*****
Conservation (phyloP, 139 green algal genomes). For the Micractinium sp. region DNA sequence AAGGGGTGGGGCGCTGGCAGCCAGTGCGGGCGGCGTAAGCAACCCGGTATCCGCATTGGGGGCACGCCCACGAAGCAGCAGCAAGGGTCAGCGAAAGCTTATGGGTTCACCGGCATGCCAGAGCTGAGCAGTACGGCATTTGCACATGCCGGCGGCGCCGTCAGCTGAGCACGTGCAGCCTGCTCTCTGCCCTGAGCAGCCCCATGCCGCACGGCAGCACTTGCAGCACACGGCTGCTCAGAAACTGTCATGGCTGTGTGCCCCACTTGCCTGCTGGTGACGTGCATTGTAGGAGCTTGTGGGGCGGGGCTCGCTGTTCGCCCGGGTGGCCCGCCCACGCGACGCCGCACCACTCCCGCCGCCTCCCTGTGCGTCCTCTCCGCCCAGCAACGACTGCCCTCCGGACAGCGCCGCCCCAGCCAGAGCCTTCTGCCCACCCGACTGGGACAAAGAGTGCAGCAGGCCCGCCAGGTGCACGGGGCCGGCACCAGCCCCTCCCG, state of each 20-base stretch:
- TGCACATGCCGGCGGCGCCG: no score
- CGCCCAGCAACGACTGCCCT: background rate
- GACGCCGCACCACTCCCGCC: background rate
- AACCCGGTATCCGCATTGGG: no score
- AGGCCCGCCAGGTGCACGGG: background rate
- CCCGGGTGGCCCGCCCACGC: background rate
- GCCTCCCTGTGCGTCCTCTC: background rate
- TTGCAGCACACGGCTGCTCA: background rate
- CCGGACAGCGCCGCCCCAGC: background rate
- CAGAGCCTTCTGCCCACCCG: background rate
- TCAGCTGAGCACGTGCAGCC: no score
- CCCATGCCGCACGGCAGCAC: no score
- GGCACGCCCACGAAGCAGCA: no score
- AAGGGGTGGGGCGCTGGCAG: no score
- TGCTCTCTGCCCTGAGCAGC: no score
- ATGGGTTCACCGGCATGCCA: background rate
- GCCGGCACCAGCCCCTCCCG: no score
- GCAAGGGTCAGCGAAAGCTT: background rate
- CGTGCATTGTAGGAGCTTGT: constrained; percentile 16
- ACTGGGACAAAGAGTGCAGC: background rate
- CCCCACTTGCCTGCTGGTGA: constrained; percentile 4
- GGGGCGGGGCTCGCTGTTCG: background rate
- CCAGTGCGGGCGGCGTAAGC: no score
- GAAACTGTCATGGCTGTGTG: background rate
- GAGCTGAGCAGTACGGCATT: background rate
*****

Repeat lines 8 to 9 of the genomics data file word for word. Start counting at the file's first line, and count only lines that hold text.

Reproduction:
- GCCTCCCTGTGCGTCCTCTC: background rate
- TTGCAGCACACGGCTGCTCA: background rate